So what did I do? I have a wonderful family who generously assisted with my purchase of the newest Nikkor zoom, an AF-S 24-85mm ƒ3.5-4.5 VRII. The focal range is almost ideal. I would have preferred stretching it to at least 100mm as my previous zoom was a 24-120 Zuiko Digital and it was ideal. The Nikkor is also a bit slow, but when you put it in perspective, this lens covers four times the sensor size as the Zuiko 4:3s lenses, so losing half a stop and 1/3 in focal length isn’t really a big deal. If 85mm isn’t quite long enough, I can always crop with plenty of pixels “to spare”.
But how is the lens quality. I always fell that when you choose a zoom lens, it’s not for quality, but rather for convenience, so I always expect to give up some lens quality. That being said, my primes are not necessarily Nikon’s best: they are all AF-D (older designs) and cheaper builds than the newer ones. I have a 24mm ƒ2.8, a 28mm ƒ2.8, a 50mm ƒ1.8 and a 105 Micro ƒ2.8. So it was against these lenses that I would test the new zoom.
This afternoon, I set up the tripod and electronic release, set the camera to ISO 100 with Mirror Lock-up and full frame raw capture and shot a series with each lens at wide open, ƒ11 (my most-used aperture) and closed down. It was really ƒ11 that is most important to me. I know lenses are a bit mushy at larger apertures and go soft at smaller apertures due to refraction, so those are the details I will show here.
I’ll not go into a detailed account of each focal length and aperture. You can see for yourself, the differences between the primes and the 24-85mm zoom as I have included a small gallery of comparisons at each focal length at ƒ11, showing the corners only. In the gallery are comparisons at 100% of the top right corner in Lightroom’s “Compare” mode. The files have had no additional processing or sharpening. NOTE: When you look at the gallery images, be sure to click on “View Full Size” in the bottom right of the window that opens.
Needless to say, the centre of each frame is quite good and not significantly different at comparable focal lengths and apertures. What is most important to me are the corners as that is where a lens falls apart. The 24-85mm zoom didn’t disappoint, but it didn’t match the quality of the primes, either. As expected, the zoom showed more light fall-off in the corners, but quite unexpectedly, it did rather well up against the 105mm Micro-Nikkor. I also didn’t expect the 50mm ƒ1.8 to perform as well as it did – it looks great in the corners.
One unexpected difference was in colour saturation and exposure. While the primes had slightly higher contrast (as expected), the zoom has slightly richer colours which may be a result of exposures from the zoom being 1/3 to 3/4 of a stop darker. Not a big problem, but unexpected. Perhaps the stated maximum aperture of the zoom is not as wide as claimed meaning the ƒ3.5 is really a ƒ4 or 4.5. That is one real bonus of prime lenses – they are generally faster than zooms in the sae relative price range and primes are of higher quality at maximum aperture.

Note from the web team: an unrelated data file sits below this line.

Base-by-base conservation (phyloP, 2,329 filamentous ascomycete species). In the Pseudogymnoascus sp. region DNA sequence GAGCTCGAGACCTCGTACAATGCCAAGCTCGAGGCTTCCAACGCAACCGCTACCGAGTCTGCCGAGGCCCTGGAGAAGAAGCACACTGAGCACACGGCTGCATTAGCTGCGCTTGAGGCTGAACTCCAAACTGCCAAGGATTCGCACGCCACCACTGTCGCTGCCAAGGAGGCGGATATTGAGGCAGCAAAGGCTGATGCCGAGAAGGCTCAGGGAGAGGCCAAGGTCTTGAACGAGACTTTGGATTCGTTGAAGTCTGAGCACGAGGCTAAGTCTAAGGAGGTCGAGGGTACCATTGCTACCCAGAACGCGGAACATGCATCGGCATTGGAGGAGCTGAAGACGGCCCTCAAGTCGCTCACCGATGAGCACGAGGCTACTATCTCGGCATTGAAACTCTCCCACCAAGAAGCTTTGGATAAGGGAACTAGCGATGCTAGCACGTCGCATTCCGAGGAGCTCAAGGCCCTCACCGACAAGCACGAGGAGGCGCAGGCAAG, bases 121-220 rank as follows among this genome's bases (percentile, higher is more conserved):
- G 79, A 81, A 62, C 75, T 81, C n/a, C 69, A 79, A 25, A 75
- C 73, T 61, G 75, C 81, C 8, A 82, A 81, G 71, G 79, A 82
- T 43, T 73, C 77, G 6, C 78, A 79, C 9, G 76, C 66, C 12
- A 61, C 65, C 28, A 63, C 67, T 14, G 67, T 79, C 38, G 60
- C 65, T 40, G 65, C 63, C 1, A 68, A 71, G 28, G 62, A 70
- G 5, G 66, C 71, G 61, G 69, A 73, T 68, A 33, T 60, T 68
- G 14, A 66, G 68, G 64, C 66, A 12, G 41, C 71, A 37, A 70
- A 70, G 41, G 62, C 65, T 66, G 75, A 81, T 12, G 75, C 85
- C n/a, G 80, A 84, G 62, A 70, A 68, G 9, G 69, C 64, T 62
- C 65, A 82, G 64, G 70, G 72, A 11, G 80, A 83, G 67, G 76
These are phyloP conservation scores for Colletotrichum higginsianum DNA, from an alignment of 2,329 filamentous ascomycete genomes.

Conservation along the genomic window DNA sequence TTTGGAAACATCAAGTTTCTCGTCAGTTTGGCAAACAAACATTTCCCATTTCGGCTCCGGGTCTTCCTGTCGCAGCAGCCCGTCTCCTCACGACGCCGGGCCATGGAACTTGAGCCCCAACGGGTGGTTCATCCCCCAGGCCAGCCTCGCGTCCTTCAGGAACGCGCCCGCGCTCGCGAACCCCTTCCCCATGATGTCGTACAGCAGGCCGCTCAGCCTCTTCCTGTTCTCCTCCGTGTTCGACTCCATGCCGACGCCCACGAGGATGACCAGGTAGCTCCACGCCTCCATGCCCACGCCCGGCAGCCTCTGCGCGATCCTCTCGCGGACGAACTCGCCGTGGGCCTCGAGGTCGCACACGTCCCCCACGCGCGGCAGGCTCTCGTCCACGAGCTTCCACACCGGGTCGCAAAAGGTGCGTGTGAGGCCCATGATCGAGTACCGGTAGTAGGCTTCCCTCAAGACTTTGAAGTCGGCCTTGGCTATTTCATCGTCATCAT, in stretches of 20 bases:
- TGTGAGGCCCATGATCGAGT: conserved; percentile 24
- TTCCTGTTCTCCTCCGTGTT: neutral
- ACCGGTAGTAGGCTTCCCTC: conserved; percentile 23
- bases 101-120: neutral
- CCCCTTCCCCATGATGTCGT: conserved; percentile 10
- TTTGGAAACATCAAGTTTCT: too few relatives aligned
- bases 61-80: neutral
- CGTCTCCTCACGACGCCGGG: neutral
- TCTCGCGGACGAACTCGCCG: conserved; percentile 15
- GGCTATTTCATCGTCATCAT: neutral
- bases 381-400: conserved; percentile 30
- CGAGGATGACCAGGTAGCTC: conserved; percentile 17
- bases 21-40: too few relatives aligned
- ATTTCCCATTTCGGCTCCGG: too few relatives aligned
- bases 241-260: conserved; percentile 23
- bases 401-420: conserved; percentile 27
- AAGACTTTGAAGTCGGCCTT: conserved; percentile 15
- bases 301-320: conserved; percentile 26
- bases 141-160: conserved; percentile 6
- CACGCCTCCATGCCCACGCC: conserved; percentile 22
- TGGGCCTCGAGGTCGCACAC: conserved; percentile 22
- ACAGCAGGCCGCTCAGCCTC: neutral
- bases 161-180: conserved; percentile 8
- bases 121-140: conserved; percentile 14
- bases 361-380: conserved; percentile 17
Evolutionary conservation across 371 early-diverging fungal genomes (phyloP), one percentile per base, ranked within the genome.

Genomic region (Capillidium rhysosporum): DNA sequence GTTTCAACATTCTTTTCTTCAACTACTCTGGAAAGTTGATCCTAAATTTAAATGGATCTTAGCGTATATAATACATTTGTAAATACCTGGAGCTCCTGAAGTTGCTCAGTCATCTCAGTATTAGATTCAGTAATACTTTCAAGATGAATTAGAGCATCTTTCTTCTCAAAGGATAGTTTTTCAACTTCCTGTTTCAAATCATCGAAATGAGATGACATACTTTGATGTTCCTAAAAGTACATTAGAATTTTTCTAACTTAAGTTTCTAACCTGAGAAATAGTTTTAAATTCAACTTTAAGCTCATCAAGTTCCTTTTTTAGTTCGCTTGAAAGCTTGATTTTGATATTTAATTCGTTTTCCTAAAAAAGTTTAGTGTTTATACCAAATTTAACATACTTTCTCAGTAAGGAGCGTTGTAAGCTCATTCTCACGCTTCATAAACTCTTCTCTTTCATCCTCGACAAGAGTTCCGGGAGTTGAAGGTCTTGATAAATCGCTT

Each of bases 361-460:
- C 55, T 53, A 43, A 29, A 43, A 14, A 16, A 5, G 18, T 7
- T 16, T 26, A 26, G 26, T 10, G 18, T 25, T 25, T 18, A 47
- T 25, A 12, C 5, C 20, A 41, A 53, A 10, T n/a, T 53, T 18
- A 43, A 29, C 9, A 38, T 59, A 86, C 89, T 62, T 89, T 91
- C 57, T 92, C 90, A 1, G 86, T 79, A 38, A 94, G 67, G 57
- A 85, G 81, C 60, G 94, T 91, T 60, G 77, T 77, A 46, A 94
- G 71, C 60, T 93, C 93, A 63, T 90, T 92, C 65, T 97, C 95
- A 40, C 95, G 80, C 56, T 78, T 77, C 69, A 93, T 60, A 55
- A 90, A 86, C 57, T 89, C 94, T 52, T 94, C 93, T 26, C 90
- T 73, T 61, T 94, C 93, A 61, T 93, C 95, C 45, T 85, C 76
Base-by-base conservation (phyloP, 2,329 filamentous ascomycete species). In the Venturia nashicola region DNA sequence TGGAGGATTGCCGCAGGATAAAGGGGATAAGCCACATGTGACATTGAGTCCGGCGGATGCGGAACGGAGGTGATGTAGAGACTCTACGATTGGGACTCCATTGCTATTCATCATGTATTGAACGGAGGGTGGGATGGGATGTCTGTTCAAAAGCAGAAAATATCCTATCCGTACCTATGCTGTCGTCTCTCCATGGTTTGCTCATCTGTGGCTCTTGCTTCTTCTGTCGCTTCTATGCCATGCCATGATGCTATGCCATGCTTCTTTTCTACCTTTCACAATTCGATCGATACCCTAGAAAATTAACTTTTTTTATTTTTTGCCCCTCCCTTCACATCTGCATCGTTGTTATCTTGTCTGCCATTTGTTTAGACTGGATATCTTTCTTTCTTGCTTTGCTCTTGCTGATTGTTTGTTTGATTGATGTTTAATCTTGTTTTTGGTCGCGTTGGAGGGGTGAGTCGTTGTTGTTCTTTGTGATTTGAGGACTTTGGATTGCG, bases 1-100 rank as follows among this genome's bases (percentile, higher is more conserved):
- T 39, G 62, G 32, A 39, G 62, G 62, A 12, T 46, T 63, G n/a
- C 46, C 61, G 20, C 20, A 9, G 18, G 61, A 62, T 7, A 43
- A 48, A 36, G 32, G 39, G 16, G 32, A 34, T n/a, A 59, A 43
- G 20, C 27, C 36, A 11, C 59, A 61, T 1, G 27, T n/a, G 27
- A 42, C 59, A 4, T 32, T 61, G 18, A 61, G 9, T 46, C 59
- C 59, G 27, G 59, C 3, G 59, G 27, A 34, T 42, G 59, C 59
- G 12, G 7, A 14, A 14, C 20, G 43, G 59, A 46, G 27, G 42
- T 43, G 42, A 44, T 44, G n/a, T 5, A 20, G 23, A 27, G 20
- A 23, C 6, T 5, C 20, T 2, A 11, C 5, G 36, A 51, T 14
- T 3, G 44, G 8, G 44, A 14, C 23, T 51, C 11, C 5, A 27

So, is the AF-S Nikkor 24-85mm VRII lens good enough to walk around with? Yes it is – just. I am well aware of its shortcomings – which are not too serious, really – and plan to make good use of this lens. However, I will not be using it for my dedicated landscape and nature shots. I will forego the convenience of having a range of focal lengths in one lens and will gladly switch primes when I feel the shot really deserves the kind of quality I can get from prime lenses.
It’s been a busy September for me – too busy to even write a post.
For the past week, I’ve been up at Bark Lake Leadership Centre with a group of Grade 10s from St. John’s-Kilmarnock School. It is the first of two intensive weeks of a locally designed Terrestrial and Aquatic Ecosystems science course. We have the students working outdoors and in right from our 7:30am microclimate data gathering session to the end of evening case studies at 10pm – which, for me, leaves precious little time to capture the spectacular beauty around Bark Lake.
Each morning I had about 40 minutes of light prior to the microclimate study I supervise. With sunrise around 7am, that meant most of my dawn shooting was before sunrise. I also got out one evening for some night photography plus another morning of landscapes. However the beauty and accessibility of spectacular views more than made up for the limited time I had. Below you’ll find a small gallery of images from the week. I think the over-riding factors for success this week was the wonderful lighting and the almost complete lack of wind. There’s nothing that spoils a great landscape like wind and having consistently beautiful mornings made the few minutes of photography I had a complete pleasure. In fact, I probably had more minutes of ideal conditions in this week than I had all year long!
All images are shot with a Nikon D800e with Nikkor primes and are processed in Lightroom 4. The D800e performed magnificently – especially with the night photos. Combined with Lightroom 4, I was surprised with what could be brought out of the shadows with virtually no grain or noise, just a few hot pixels after 4 to 8 minutes of exposure. I will work some more on this to determine if it is better to have a shorter exposure with higher ISO (more grain) or a longer exposure at a lower ISO to reduce grain.
The new adjustments of LR4 were really stretched as I often used -100 Highlights with +100 Shadows to reduce the contrast of the bright autumn sunshine. I am continually amazed at what LR can do with images to tweak them to what I pre-visualized in the field.
My 24mm was the workhorse with the Micro-Nikkor 105mm also a favourite. Less-used were the 20mm, 50mm and 300mm. Although all were needed at some point, I could have lived with only the 24 and 105.
Here’s the gallery – Enjoy!